As illustrated in FIG. 1, exemplary system 100 may also include one or more databases, such as database 120. In one example, database 120 may be configured to store (1) a cache 122 of application data, (2) a backing store 124 of the application data, (3) a subset of write operations 126 known to have been successfully performed on backing store 124, (4) a subset of write operations 128 not yet known to have been successfully performed on backing store 124, and/or (5) a synchronization marker 130 that bifurcates the subset of write operations 126 and the subset of write operations 128.

Database 120 may represent portions of a single database or computing device or a plurality of databases or computing devices. For example, database 120 may represent a portion of computing device 202, cache device 206, backing device 208, and/or replica backing device 210 in FIG. 2, computing system 510 in FIG. 5, and/or portions of exemplary network architecture 600 in FIG. 6. Alternatively, database 120 in FIG. 1 may represent one or more physically separate devices capable of being accessed by a computing device, such as computing device 202, cache device 206, backing device 208, and/or replica backing device 210 in FIG. 2, computing system 510 in FIG. 5, and/or portions of exemplary network architecture 600 in FIG. 6.

Exemplary system 100 in FIG. 1 may be implemented in a variety of ways. For example, all or a portion of exemplary system 100 may represent portions of exemplary system 200 in FIG. 2. As shown in FIG. 2, system 200 may include a network 204 that facilitates communication among a computing device 202, a cache device 206, a backing device 208, and/or a replica backing device 210. Computing device 202 may be programmed with one or more of modules 102 and/or may store all or a portion of the data in database 120.

Additionally or alternatively, cache device 206 may be programmed with one or more of modules 102 and/or may store all or a portion of the data in database 120. Additionally or alternatively, backing device 208 may be programmed with one or more of modules 102 and/or may store all or a portion of the data in database 120. Additionally or alternatively, replica backing device 210 may be programmed with one or more of modules 102 and/or may store all or a portion of the data in database 120.

In one embodiment, one or more of modules 102 from FIG. 1 may, when executed by at least one processor of at least one computing device (such as computing device 202, cache device 206, backing device 208, and/or replica backing device 210 in FIG. 2), facilitate the computing device in eliminating inconsistencies between backing stores and caches. For example, and as will be described in greater detail below, one or more of modules 102 may cause computing device 202, cache device 206, backing device 208, and/or replica backing device 210 to (1) detect at least one inconsistency between backing store 124 and cache 122, (2) identify a synchronization marker 130 that bifurcates write operations queued in cache 122 into (i) the subset of write operations 126 known to have been successfully performed on backing store 124 and (ii) the subset of write operations 128 not yet known to have been successfully performed on backing store 124, (3) identify the subset of write operations 128 based at least in part on synchronization marker 130, (4) perform the subset of write operations 128 on backing store 124 in order to eliminate the inconsistency between backing store 124 and cache 122, and then (5) update synchronization marker 130 based at least in part on performing the subset of write operations 128 on backing store 124.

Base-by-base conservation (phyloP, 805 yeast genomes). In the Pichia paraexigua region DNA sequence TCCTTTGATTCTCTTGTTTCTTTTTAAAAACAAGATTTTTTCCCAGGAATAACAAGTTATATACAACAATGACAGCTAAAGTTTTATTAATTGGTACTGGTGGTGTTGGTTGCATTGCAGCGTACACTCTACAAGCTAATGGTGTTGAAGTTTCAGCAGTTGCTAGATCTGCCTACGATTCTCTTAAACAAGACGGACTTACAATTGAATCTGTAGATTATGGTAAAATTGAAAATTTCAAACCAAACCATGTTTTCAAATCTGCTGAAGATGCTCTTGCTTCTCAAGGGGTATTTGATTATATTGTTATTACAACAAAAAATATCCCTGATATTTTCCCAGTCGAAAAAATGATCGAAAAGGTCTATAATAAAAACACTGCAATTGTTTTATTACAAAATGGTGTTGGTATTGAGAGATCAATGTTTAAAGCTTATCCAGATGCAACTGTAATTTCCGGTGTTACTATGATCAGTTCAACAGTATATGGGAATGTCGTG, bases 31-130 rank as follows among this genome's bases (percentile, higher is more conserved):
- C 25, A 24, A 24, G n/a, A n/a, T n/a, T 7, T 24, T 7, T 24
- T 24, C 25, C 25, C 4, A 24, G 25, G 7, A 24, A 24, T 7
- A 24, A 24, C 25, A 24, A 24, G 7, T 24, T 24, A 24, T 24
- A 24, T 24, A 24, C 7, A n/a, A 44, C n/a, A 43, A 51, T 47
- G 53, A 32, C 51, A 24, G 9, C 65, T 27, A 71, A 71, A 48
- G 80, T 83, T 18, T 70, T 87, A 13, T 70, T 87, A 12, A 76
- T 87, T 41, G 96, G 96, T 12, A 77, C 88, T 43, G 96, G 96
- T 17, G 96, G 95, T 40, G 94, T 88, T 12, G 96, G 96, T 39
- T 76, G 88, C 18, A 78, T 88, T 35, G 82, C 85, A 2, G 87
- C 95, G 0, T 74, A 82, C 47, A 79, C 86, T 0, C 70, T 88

Computing device 202 generally represents any type or form of computing device capable of reading computer-executable instructions. Examples of computing device 202 include, without limitation, laptops, tablets, desktops, servers, cellular phones, Personal Digital Assistants (PDAs), multimedia players, embedded systems, combinations of one or more of the same, exemplary computing system 510 in FIG. 5, or any other suitable computing device.

Cache device 206 generally represents any type or form of data storage device capable of caching application data and/or propagating write operations associated with the application data to a backing device. Examples of cache device 206 include, without limitation, Solid-State Drives (SSDs), flash memory devices, Random Access Memory (RAM) devices, Central Processing Unit (CPU) cache devices, combinations of one or more of the same, or any other suitable cache device.

Backing device 208 generally represents any type or form of data storage device capable of storing application data and/or receiving write operations associated with the application data from a cache device. Examples of backing device 208 include, without limitation, disk drives, disk arrays, disk storage devices, disk array controllers, computing devices, thin-provisioned storage devices, application servers, web servers, database servers, combinations of one or more of the same, or any other suitable backing device.